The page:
What does it mean to be successful?
In our success-obsessed culture, the world’s function for “making it” is an equation in which our self-opinion is a huge variable. Success greatly affects the way we see ourselves, and it is probably also why success is a measure by which we see others, isn’t it? Whether it is success in work, school, relationships and even beauty, our eyes have built-in metrics by which we judge a person’s value, and how we measure up.
“Oh, she’s not as smart or experienced as I am. Ergo, I’m kind of a better person…”
“He doesn’t have a great job? I guess I’m luckier and a better person than him…”
“I hate myself. I just don’t have the romance that my peers have. I guess I’m a failure…”
“Ugh, she’s got such an ugly disposition. I’m such a great person for being that much kinder than her.”
Most of us strive for something greater, something more, to get out of our lives. We pin that “something” as success. Whether it’s feeling accomplished because of our good deeds or having achieved a milestone in one’s profession, it’s always been about one thing: us. It’s always been about feeling that we are “valuable”– that sense of “Yes, I have added value to myself. I have made it and must now maintain it.”
We pursue the things that we value because we believe these things (our career, position, looks, image, fame, talent, money, character and good deeds) to be the ultimate indicators of our worth.
However, remove these things, and what do we have left?
Or did we have the wrong equation in the first place?
The problem with this way of thinking is that our value is tied to the temporary things of this world. Without these things– these “successes”– we become worthless, both in our own eyes as well as in the eyes of others. That’s why we look down on others. That’s why we become insecure. That’s why we swing between discontentment and pride.
But a baby is not born with a market value.
A beggar is not equivalent to a stray cat or dog.
Human beings are not stocks, whose ultimate worth change from season to season, depending on how well they do.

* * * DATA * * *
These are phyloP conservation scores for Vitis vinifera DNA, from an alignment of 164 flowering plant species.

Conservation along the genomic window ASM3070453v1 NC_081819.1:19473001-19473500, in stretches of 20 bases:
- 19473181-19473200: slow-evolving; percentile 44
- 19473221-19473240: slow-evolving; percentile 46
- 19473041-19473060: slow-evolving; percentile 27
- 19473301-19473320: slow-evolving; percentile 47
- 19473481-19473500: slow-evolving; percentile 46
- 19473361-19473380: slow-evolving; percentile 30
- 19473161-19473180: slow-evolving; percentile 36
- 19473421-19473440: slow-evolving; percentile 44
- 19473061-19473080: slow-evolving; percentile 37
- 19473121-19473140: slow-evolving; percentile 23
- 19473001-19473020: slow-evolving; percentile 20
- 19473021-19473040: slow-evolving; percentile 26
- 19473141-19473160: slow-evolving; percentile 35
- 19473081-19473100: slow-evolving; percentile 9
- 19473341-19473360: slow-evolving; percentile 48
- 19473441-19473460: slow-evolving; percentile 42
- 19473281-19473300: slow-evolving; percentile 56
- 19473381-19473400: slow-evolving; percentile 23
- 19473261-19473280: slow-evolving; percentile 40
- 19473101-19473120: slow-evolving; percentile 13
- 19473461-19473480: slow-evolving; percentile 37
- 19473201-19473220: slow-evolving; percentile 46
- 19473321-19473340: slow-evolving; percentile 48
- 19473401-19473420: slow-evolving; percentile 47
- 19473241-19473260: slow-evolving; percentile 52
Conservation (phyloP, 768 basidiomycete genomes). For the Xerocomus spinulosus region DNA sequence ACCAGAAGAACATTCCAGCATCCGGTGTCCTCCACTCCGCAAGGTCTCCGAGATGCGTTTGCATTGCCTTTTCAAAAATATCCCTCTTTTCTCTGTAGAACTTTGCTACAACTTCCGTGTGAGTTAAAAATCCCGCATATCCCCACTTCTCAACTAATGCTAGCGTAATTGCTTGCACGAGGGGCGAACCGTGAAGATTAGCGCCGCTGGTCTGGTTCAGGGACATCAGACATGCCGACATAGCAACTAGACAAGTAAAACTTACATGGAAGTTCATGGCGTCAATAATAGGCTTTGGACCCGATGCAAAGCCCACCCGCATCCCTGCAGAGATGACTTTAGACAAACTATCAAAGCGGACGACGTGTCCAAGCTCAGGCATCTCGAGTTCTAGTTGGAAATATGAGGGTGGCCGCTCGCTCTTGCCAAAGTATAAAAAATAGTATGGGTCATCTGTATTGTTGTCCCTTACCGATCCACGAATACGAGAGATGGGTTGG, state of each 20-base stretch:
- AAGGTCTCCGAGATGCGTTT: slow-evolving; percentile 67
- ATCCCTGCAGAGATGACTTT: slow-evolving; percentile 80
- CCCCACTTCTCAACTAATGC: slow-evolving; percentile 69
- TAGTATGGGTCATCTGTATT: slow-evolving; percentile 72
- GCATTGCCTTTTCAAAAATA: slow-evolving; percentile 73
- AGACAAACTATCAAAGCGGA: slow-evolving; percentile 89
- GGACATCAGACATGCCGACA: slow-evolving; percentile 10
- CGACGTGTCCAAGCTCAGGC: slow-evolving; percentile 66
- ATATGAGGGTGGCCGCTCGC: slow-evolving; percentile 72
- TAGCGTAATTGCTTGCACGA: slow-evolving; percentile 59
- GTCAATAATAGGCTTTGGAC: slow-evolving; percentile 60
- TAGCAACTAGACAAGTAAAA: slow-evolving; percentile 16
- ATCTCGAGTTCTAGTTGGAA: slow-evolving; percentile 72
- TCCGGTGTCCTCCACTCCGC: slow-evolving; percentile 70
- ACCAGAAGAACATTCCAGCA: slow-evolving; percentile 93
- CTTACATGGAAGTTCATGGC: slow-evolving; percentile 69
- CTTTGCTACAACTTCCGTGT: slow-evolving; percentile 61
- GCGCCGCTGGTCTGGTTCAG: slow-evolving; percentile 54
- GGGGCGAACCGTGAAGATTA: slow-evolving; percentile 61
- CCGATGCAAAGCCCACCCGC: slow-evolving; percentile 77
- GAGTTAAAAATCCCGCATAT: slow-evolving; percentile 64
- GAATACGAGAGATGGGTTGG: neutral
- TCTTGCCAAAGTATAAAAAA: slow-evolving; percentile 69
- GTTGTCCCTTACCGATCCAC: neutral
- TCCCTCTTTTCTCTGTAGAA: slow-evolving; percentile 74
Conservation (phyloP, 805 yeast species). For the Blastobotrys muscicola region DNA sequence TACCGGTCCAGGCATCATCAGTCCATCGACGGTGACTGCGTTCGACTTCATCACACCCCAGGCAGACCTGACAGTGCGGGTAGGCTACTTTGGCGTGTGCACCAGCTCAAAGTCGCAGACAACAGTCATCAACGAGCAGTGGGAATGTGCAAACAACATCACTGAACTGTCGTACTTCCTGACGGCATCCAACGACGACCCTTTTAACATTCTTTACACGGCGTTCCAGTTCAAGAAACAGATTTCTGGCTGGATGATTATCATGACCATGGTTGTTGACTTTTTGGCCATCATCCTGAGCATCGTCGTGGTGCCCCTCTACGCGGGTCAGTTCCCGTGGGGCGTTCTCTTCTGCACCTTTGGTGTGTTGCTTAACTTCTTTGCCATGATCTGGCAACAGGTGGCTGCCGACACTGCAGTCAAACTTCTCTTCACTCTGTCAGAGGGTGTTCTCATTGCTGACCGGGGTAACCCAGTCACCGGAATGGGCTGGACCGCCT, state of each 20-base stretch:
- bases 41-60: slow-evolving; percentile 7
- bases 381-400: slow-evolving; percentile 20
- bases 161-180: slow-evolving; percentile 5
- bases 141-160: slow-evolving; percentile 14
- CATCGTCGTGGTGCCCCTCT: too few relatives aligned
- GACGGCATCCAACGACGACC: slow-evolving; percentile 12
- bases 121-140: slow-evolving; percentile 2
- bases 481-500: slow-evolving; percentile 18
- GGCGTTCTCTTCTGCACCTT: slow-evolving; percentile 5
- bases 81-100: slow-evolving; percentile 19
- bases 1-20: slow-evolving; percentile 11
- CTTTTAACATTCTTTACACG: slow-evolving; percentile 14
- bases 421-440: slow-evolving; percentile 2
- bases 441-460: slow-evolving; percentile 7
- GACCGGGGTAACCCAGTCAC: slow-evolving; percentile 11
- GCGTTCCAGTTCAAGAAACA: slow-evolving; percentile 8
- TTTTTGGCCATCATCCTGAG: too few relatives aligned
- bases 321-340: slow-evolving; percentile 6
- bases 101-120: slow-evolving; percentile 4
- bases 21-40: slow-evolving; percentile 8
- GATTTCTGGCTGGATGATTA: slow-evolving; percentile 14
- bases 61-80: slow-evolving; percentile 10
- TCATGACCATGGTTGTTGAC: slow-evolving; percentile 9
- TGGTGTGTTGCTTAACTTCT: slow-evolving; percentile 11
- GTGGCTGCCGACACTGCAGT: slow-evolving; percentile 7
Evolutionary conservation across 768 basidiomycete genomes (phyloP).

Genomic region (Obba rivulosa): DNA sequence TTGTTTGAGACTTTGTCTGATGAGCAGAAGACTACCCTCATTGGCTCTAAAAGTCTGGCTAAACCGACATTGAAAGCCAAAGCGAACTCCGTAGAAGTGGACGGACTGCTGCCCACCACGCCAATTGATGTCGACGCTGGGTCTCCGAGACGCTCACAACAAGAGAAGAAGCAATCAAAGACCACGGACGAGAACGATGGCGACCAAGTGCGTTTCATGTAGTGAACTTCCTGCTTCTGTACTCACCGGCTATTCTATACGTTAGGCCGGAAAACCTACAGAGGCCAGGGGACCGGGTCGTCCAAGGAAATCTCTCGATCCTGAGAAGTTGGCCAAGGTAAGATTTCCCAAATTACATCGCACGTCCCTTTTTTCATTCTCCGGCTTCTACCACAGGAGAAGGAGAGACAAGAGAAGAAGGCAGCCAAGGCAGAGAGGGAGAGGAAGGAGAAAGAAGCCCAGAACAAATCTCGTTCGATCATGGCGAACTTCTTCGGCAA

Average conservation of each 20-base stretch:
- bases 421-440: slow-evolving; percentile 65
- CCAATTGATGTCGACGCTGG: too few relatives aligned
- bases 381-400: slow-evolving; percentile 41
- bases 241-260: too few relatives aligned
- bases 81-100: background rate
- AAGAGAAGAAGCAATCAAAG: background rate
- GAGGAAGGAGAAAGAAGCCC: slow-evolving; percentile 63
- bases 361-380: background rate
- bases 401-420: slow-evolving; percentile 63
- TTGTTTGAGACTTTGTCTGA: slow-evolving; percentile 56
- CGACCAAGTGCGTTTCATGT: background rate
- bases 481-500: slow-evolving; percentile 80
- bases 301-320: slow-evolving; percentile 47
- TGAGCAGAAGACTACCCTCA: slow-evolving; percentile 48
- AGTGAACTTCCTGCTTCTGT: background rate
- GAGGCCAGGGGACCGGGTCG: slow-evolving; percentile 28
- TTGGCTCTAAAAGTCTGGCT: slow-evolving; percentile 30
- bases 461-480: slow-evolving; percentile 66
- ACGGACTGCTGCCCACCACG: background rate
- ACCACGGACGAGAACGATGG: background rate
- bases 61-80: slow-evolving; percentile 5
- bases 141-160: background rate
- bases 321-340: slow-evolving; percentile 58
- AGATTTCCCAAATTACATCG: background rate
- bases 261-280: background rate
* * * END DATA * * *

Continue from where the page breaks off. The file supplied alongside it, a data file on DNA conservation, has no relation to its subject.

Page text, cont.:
If success is where we base our value on and how we judge people, we are saying that a human being is ever only the sum of his parts.
But aren’t we so much more than that?
A newborn has done nothing to merit the attention it gets. It gives joy by simply being. When do we lose this basic characteristic, of valuing a life just because? At what point of growing up did we suddenly feel “incomplete”, enough to pursue successes at all cost in order to fill the hole of our value as a person?
Perhaps a healthy understanding of our value as human beings has nothing to do with our educational attainment, or salary, or our relationships. Perhaps it is independent of our ability to be “good” people, independent of our looks or the things that people say about us. Independent of our past, our present, or our future. Perhaps we’re more than our successes, and more than our failures.
Maybe knowing a love that establishes you as the most valuable person in the world to the only One who matters is the most precious kind of success. Perhaps, it is simply about knowing Someone who has said “I love you, no matter what. To Me, you are most valuable. And nothing will ever change that.”
And then, perhaps, the definition of success would have nothing to do with proving ourselves, but would be about knowing this love, and being transformed by this love from the inside out. “Success” then would not be something to be pursued, but something to be shared to others, something that we give to others, something akin to love.
To have that sense of worth outside of anything we do or become, I believe, is the kind of success that is most valuable of all.